Amy Rees Anderson

“We have not yet the slightest notion of the tremendous thing He means to make of us…”

Do you ever have times where you feel you have already been through so many hard trials in your life, and you’ve already overcome so many hard things, and worked to improve yourself in so many ways that surely you deserve to have a reprieve from life’s difficulties because you feel you’ve fought through hard times and you’ve already learned so many lessons?

My Grandmother Pearson, who has passed from this life, was the most deserving of a reprieve from life’s difficulties of any person I have ever known. She suffered the loss of five of her children, she had a husband who was hit by a drunk driver breaking most of the bones in his body which took years to recover from, she went without life’s financial luxuries, she had cancer multiple times, she had so many major surgeries for health problems that everyone literally lost count, she watched as her sweet husband slowly slipped away from her with Alzheimer’s, and those are only a few of the many trials she endured in her lifetime. Yet I cannot recall a single time that I ever heard my Grandmother complain or act angry at God in any way. In fact, it was the exact opposite. She trusted God implicitly. The best way to explain what she clearly understood is to share something C.S. Lewis wrote in speaking of God’s plan for each of us:

“Of course we never wanted, and never asked, to be made into the sort of creatures He is going to make us into. But the question is not what we intended ourselves to be, but what He intended us to be when He made us. He is the inventor, we are only the machine. He is the painter, we are only the picture. How should we know what He means us to be like?…We may be content to remain what we call “ordinary people”: but He is determined to carry out a quite different plan. To shrink back from that plan is not humility; it is laziness and cowardice. To submit to it is not conceit or megalomania; it is obedience.

Here is another way of putting the two sides of the truth. On the one hand we must never imagine that our own unaided efforts can be relied on to carry us even through the next twenty-four hours as “decent” people. If He does not support us, not one of us is safe from some gross sin. On the other hand, no possible degree of holiness or heroism which has ever been recorded of the greatest saints is beyond what He is determined to produce in every one of us in the end. The job will not be completed in this life: but He means to get us as far as possible before death.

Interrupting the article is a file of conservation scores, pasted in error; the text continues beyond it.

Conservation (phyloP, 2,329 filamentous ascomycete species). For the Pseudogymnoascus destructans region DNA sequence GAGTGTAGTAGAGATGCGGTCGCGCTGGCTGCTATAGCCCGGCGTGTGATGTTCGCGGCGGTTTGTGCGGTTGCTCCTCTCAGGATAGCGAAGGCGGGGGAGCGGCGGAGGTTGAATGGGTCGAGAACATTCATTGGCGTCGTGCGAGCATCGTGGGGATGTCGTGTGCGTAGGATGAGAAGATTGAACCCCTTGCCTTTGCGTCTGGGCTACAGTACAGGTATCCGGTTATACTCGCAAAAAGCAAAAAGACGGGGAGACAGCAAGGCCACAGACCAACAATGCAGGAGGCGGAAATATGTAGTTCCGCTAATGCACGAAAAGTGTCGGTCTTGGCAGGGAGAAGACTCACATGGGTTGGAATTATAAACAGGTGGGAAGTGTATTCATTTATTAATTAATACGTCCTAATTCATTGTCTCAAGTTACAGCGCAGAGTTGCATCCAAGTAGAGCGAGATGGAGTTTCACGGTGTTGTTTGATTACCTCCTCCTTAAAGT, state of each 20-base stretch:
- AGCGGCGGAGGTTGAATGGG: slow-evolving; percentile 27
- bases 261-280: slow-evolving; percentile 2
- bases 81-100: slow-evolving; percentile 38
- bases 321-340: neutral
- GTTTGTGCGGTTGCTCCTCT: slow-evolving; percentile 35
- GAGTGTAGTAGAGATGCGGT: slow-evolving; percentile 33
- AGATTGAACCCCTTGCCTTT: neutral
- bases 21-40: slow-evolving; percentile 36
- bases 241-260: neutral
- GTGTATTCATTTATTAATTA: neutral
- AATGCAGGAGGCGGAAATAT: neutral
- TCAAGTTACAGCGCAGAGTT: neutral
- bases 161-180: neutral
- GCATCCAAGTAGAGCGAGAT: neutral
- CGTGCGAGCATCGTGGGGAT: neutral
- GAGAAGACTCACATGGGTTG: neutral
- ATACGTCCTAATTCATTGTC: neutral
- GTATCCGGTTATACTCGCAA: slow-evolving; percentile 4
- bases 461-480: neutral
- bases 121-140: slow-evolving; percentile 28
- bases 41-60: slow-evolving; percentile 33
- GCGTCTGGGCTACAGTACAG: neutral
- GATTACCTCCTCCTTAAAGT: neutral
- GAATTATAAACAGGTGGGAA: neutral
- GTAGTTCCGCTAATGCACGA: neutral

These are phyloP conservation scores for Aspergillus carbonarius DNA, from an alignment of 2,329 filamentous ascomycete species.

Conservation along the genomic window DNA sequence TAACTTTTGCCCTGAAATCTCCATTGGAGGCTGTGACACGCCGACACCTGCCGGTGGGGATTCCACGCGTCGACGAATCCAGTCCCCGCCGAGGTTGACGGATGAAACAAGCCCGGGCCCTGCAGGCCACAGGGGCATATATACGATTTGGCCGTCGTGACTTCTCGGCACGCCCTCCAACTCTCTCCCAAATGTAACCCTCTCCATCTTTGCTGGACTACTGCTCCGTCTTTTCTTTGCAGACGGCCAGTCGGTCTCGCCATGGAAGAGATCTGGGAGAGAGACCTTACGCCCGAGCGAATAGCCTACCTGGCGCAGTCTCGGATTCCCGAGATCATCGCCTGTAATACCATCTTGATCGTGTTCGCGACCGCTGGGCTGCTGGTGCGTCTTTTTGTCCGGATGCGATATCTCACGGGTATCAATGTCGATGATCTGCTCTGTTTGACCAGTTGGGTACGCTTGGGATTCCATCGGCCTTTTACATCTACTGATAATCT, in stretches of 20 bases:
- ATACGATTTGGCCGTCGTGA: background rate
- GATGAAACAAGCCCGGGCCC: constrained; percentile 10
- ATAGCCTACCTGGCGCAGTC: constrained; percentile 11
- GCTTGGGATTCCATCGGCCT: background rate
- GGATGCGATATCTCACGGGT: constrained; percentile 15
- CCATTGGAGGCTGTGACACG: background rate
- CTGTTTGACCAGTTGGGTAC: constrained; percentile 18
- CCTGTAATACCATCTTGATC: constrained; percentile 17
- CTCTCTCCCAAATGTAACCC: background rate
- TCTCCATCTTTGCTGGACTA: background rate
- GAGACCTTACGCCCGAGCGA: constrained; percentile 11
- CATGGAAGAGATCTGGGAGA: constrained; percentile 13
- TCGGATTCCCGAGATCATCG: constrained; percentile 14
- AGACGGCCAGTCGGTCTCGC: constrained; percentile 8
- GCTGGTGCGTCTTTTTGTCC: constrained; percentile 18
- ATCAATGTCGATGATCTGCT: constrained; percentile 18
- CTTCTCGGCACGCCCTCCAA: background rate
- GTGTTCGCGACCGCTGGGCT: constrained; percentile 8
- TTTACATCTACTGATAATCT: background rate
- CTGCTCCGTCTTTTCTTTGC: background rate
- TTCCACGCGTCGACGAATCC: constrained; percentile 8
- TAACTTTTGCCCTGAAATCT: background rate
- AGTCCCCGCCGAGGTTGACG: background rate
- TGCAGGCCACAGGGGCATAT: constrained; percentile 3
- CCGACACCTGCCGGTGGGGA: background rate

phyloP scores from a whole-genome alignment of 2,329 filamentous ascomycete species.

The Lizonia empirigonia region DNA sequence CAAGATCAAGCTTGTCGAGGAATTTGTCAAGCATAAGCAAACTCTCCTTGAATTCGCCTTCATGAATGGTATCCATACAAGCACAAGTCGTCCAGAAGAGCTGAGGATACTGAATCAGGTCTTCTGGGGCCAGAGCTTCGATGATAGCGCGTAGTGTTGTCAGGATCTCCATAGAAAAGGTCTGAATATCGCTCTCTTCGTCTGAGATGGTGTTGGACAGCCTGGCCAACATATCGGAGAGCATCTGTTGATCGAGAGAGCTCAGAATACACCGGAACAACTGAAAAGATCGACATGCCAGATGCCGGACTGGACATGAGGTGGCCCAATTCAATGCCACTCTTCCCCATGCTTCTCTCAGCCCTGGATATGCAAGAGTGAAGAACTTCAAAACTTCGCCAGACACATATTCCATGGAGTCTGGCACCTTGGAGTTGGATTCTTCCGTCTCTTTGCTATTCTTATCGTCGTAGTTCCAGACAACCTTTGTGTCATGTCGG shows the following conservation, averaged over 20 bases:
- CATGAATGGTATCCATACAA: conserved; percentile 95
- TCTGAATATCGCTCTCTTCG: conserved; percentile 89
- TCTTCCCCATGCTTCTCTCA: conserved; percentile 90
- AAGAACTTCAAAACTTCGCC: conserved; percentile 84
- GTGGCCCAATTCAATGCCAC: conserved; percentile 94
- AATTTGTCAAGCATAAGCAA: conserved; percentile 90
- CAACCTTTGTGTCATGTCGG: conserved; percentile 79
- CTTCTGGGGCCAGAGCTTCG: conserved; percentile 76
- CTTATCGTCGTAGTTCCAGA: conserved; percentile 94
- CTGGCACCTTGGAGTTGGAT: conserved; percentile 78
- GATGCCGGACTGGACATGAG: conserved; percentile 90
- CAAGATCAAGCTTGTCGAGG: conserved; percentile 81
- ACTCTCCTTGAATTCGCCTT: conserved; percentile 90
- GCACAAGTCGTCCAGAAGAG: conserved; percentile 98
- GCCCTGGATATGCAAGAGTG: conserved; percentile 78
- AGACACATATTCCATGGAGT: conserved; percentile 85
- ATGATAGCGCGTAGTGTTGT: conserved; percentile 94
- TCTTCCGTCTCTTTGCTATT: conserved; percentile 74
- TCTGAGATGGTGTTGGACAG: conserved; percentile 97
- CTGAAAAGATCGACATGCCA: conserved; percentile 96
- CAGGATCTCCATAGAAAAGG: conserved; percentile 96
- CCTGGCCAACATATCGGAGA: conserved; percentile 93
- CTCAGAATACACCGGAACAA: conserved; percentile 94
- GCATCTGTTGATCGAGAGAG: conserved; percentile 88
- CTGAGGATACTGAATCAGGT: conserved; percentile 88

That is why we must not be surprised if we are in for a rough time. When a man turns to Christ and seems to be getting on pretty well (in the sense that some of his bad habits are now corrected), he often feels that it would now be natural if things went fairly smoothly. When troubles come along—illnesses, money troubles, new kinds of temptation—he is disappointed. These things, he feels, might have been necessary to rouse him and make him repent in his bad old days; but why now? Because God is forcing him on, or up, to a higher level: putting him into situations where he will have to be very much braver, or more patient, or more loving, than he ever dreamed of being before. It seems to us all unnecessary: but that is because we have not yet had the slightest notion of the tremendous thing He means to make of us…”

My Grandmother Pearson understood that God was allowing her to go through the trials she did in order to make her into something so tremendous it would be impossible to fathom – but I believe God’s reasons went far beyond just making her tremendous (because the woman was already as close to being perfect as a person could be) – I believe that God knew that her strength to endure such impossible trials so well would set a tremendous example, not only for her own posterity, but for everyone who ever came in contact with her. She was a conduit for God to lift the lives of all who knew her to much higher levels because of the great example she’d set of enduring her trials well to the very end.

When you feel like you’ve taken all you can take and you feel you’ve endured as much as you can endure, take comfort in knowing that God is making you into something truly tremendous…and know that you’re ability to endure it well is going to be an example that will lift the lives of countless others along with you, including your own posterity for generations to come.

~Amy Rees Anderson

3 Comments

  • Michael says:

    The great thing about readig the Bible before reading C.S. Lewis is you know where in the Bible Lewis is referencing. I think this writing was inspired by John 15.

    We submit to His pruning, that we may bear more fruit and that is exactly what you’re doing.

    I never thought protestant man would have so much in common with your writing. I really enjoy reading your posts.

    Thank You

  • Michael says:

    The great thing about readig the Bible before reading C.S. Lewis is you know where in the Bible Lewis is referencing. I think this writing was inspired by John 15.

    We submit to His pruning, that we may bear more fruit and that is exactly what you’re doing.

    I never thought a protestant man would have so much in common with your writing. I really enjoy reading your posts.

    Thank You

  • Jane says:

    As always, Amy, an inspiring call to action of the most important kind.

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